What You Need to Know:
Did you know that 1 in 50 children are affected by child identity fraud? In fact, the Federal Trade Commission (FTC) reported that incidents of identity theft where the victim was under age 19 increased 50% last year. More than half of those crimes involved children under 9 years old.
A child’s untapped identity and credit history is an attractive target for identity thieves, who open credit cards, commit tax fraud, apply for government benefits, or find a place to work or live. This kind of identity compromise can go undetected for years — at least until your child applies for a credit card account or loan.
You may be thinking, how can someone open a new credit card in my child’s name when they have no established credit? Synthetic identity theft can occur when a criminal combines an innocent child’s real Social Security number with a fake name, address, and other personally identifiable information (PII) to create a new identity. And, while many of these fraudsters hide behind the veil of the Dark Web, the perpetrator is often those you’d least expect.
“Familiar fraud” is on the rise, as Javelin Strategy & Research’s latest Child Identity Fraud Report estimates 70% of child identity crime victims know the perpetrator. This may include a family friend, extended or a close relative, or even a parent.
GOING ONCE, GOING TWICE: YOUR CHILD’S FINANCIAL FUTURE
Few places require your child’s Social Security number, but their school, health insurance provider, and doctor’s office all have forms where it is requested regularly. With healthcare data breaches on the rise, along with parent social oversharing, smart toys, and mobile applications gathering their information, kids’ identities are increasingly at risk. “Child fullz,” the name fraudsters use to refer to a child’s complete stolen information package, can be easily found for sale on the Dark Web. These “fullz” include names, dates of birth, addresses, and Social Security numbers. Each packaged identity starts at $8 each or can be purchased in bulk for even less.
IS YOUR CHILD A VICTIM OF IDENTITY THEFT?
If you have a hunch your child’s identity is in the wrong hands, it may already be too late. Beware of the following red flags:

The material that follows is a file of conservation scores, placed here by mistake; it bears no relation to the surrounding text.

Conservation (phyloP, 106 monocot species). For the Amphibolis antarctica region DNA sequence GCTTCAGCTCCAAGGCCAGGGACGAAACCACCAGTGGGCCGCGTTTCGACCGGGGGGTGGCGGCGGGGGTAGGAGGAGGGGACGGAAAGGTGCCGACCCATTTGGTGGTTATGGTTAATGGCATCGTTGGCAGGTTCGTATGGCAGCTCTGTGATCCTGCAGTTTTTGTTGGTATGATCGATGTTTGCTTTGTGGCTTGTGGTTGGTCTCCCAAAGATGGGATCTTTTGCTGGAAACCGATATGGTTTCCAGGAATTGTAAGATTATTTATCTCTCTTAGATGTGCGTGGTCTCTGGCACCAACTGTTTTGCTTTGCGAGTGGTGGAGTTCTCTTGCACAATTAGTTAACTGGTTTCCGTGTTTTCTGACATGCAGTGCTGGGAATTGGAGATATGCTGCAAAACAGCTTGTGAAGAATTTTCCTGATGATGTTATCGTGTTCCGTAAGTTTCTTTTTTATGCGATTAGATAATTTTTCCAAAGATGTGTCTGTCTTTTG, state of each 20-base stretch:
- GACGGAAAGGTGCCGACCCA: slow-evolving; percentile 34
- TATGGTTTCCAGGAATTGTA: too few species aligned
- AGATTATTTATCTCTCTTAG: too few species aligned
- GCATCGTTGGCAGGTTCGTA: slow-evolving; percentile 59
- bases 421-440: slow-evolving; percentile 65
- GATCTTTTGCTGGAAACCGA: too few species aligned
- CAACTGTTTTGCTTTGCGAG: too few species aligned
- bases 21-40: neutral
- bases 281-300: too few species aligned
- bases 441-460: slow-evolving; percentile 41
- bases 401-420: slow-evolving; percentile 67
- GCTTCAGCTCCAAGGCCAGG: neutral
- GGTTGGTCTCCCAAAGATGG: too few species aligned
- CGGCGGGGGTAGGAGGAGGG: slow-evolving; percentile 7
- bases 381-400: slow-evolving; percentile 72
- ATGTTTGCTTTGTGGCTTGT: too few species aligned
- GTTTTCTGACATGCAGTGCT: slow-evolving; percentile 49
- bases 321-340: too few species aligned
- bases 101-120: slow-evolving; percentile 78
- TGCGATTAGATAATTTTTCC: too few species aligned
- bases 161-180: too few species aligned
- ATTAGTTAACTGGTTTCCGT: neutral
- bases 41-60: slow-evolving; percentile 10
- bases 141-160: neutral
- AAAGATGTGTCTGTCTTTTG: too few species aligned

- You receive a notice from the IRS regarding a tax return filed under your child’s name
- You are denied government benefits because your child’s Social Security number is attached to someone else’s benefit claim
- Your child receives credit card and loan offers in the mail
- Collection calls and notices start targeting your child
LASTING DAMAGE OF SYNTHETIC ID THEFT ON CHILDREN
Aside from the emotional devastation triggered by realizing your child is a victim of identity theft, the serious financial damage can take years to repair. By the time they are age 18, a fraudster could have racked up thousands of dollars in debt in their name. Javelin Strategy & Research recently reported that child identity theft costs U.S. families nearly $1 billion each year, not to mention the lost time and effort spent trying to clear their identities.
TIPS TO PROTECT YOUR CHILDREN FROM IDENTITY THEFT
- Lock down your family’s personal information. Take control and don’t feel pressured to provide sensitive information when completing certain forms. Ask how the information provided about your child is used and, more importantly, secured. Store important documents in a safe place and shred any that are outdated and unnecessary.
- Check for credit. The FTC recommends checking to see if your child has a credit report as they reach age 1816, giving you time to resolve any found issues before they apply for credit cards and loans, a job, or an apartment at age 18.
- Freeze their credit. The law allows parents to freeze their children’s credit for free, preventing a fraudster from opening new lines of credit in their name. Each credit bureau has a process for legal guardians to follow, so check for details.
- Safeguard your family with identity theft protection. Be a step ahead of cybercriminals and have an extra set of eyes monitoring your family’s personal information.